This is my lemon version of Maialino's Olive Oil Cake that I first encountered here on Food52 and enjoyed immensely. I figured that as oranges and olive oil go together well, lemon and olive oil should also. This lemony olive oil cake has mostly the same attributes of the original: a "cracking crust" and "aromatic oil rich middle" -- it, too, is moist and dense, not really requiring an icing or frosting of any sort, to be enjoyed. —Betsy Hoffman
one 9" cake
unbleached all-purpose flour
1 3/4 cups
1 1/2 teaspoons
1 1/3 cups
extra-virgin olive oil
1 1/4 cups
butter for the pan
In This Recipe
Preheat oven to 350 degrees. Put out the milk, eggs and limoncello to warm up somewhat (room temperature is ideal) while you prepare the lemons and while the oven preheats.
Zest the two lemons; you should end up with about 1 1/2 tablespoons of zest. Then juice one of the lemons which should yield approximately 1/4 of juice. Set aside.
Prepare the cake pan: butter it, cover the bottom with parchment paper, and butter the paper also. You will be baking a relatively liquid batter so you want a pan that's at least 2" high. I used a spring-form pan which worked well.
In a medium bowl whisk together the dry ingredients -- the flour, sugar, salt, baking powder and baking soda.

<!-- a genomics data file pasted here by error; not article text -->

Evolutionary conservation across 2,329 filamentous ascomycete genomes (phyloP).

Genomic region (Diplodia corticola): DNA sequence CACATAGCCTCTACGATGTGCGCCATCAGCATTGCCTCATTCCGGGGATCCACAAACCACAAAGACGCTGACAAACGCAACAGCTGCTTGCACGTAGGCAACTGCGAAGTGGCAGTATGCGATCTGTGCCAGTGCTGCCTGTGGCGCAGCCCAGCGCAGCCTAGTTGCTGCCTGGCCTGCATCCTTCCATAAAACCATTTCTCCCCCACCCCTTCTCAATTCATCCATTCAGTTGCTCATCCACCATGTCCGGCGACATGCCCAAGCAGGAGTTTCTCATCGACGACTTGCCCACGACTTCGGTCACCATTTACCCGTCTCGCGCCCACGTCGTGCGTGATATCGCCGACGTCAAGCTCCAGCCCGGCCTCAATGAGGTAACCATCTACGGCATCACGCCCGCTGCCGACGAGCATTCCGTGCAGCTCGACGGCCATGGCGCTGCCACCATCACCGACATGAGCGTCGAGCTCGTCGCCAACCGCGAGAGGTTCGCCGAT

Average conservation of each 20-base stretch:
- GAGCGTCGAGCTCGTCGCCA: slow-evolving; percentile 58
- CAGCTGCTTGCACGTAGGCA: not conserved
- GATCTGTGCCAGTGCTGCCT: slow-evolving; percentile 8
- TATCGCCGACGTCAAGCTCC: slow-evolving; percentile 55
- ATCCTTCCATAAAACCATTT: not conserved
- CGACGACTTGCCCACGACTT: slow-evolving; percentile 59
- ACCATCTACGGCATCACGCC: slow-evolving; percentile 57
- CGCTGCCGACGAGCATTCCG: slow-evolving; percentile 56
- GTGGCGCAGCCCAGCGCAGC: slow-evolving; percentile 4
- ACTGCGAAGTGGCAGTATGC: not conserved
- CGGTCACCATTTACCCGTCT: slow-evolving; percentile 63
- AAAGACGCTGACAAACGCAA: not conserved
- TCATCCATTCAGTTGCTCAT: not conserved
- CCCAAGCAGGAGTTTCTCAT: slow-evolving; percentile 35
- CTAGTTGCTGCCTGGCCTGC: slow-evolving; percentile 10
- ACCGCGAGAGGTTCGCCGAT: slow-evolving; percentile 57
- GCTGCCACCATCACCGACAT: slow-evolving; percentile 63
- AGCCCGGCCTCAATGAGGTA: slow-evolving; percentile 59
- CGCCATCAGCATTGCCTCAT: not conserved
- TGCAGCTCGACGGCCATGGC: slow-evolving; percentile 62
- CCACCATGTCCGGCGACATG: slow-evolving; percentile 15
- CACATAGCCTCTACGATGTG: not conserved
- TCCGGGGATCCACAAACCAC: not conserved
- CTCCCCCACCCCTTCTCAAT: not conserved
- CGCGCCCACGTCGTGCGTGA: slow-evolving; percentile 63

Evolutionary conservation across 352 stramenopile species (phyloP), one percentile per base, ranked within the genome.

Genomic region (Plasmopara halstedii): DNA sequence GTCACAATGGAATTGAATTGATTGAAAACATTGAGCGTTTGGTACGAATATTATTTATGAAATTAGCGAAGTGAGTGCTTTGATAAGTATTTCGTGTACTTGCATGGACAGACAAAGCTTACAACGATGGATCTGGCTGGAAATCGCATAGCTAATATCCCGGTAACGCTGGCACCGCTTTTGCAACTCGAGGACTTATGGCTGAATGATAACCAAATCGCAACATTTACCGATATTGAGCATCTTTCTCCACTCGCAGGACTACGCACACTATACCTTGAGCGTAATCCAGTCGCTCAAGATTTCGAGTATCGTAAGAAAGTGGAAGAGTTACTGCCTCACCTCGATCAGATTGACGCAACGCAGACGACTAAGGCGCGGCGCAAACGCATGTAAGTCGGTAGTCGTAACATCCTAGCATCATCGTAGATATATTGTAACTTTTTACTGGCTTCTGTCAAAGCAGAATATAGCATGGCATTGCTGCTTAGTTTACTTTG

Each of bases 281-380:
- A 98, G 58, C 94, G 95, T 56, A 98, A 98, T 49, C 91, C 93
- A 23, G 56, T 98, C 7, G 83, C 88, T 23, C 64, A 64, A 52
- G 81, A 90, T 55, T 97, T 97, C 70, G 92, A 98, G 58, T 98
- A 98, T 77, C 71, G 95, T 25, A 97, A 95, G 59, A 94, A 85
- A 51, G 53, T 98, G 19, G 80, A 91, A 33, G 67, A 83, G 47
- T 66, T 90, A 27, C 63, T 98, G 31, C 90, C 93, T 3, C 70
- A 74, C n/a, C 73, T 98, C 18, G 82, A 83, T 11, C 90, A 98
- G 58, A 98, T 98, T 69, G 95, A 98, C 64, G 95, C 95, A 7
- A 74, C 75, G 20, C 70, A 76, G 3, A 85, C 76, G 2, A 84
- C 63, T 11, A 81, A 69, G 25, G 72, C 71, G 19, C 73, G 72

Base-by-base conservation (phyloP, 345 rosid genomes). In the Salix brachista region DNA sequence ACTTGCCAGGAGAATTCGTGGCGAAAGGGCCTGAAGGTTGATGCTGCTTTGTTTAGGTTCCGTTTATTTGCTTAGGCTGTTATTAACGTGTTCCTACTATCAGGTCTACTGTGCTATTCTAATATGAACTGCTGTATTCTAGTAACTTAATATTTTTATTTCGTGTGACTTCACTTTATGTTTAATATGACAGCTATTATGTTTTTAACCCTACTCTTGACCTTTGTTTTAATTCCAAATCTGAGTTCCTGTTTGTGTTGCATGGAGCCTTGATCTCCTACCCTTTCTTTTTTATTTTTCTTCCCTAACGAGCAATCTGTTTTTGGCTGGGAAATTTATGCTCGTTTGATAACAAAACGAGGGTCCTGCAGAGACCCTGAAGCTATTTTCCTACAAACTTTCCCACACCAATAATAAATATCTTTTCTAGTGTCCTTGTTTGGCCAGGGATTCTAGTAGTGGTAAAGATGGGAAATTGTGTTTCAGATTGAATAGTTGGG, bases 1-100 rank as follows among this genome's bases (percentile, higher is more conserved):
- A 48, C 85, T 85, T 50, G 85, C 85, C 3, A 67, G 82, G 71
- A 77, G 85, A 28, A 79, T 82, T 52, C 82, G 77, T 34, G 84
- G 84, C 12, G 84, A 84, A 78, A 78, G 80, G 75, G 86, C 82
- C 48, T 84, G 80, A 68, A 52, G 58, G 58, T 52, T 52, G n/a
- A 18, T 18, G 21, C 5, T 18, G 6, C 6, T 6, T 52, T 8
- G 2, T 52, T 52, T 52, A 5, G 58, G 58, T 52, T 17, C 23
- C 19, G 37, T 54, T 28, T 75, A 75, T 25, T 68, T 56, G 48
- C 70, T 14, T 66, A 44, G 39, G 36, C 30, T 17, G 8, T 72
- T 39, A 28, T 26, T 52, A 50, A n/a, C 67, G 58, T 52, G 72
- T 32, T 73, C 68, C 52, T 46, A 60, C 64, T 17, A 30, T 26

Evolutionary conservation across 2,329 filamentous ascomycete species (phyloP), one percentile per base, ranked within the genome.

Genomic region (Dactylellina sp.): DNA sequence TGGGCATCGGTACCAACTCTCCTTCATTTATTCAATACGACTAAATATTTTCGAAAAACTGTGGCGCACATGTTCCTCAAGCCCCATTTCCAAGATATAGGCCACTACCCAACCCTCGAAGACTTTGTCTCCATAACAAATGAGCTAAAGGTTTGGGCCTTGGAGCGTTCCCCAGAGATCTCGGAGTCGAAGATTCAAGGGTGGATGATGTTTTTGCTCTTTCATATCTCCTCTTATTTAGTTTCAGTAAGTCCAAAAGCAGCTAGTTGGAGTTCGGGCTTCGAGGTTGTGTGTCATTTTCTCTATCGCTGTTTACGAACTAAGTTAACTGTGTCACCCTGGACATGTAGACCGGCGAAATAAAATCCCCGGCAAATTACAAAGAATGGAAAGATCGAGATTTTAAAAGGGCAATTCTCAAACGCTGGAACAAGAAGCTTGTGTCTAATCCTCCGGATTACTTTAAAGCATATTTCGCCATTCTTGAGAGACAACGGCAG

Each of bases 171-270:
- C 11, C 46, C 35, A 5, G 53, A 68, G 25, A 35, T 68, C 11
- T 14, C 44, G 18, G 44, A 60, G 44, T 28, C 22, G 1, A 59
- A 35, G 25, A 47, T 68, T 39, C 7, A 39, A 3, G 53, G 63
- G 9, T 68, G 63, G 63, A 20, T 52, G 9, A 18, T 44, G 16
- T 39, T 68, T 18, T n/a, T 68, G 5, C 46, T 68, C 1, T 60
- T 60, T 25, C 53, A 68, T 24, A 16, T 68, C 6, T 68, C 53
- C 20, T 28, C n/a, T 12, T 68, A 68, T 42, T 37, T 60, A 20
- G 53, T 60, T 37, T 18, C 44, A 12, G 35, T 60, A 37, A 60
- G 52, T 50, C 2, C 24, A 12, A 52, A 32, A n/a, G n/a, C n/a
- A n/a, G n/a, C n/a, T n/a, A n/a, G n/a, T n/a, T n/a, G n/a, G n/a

Using a stand mixer with the whisk attached, mix together the wet ingredients: the lemon zest and juice, the olive oil, limoncello, eggs and milk.
With the whisk running on slow speed, add your dry ingredients to the wet ingredients in a slow but steady stream until just combined.
Pour the batter into the prepared cake pan and bake for an hour, or until done. When done the cake with have a golden honey brown top in its center, and a cake tester inserted in the middle of the cake will come out clean.
Place the cake on a wire rack for 30 minutes. At the end of that time, run a thin knife around the edge of the cake to ensure that it will come out cleanly, and invert on to another wire rack.
Now remove the parchment paper from the bottom of the cake, and using another wire rack, turn the cake upside down so that it is again top-side up and let it cool completely, which will take about 2 hours.
Once completely cool, the cake is ready to be iced or frosted, as you wish, or served plain as is. My family likes it served just with fresh berries (blueberries and raspberries in particular) and a dollop of whipped cream.
This moist cake keeps well for several days when wrapped up and stored at room temperature.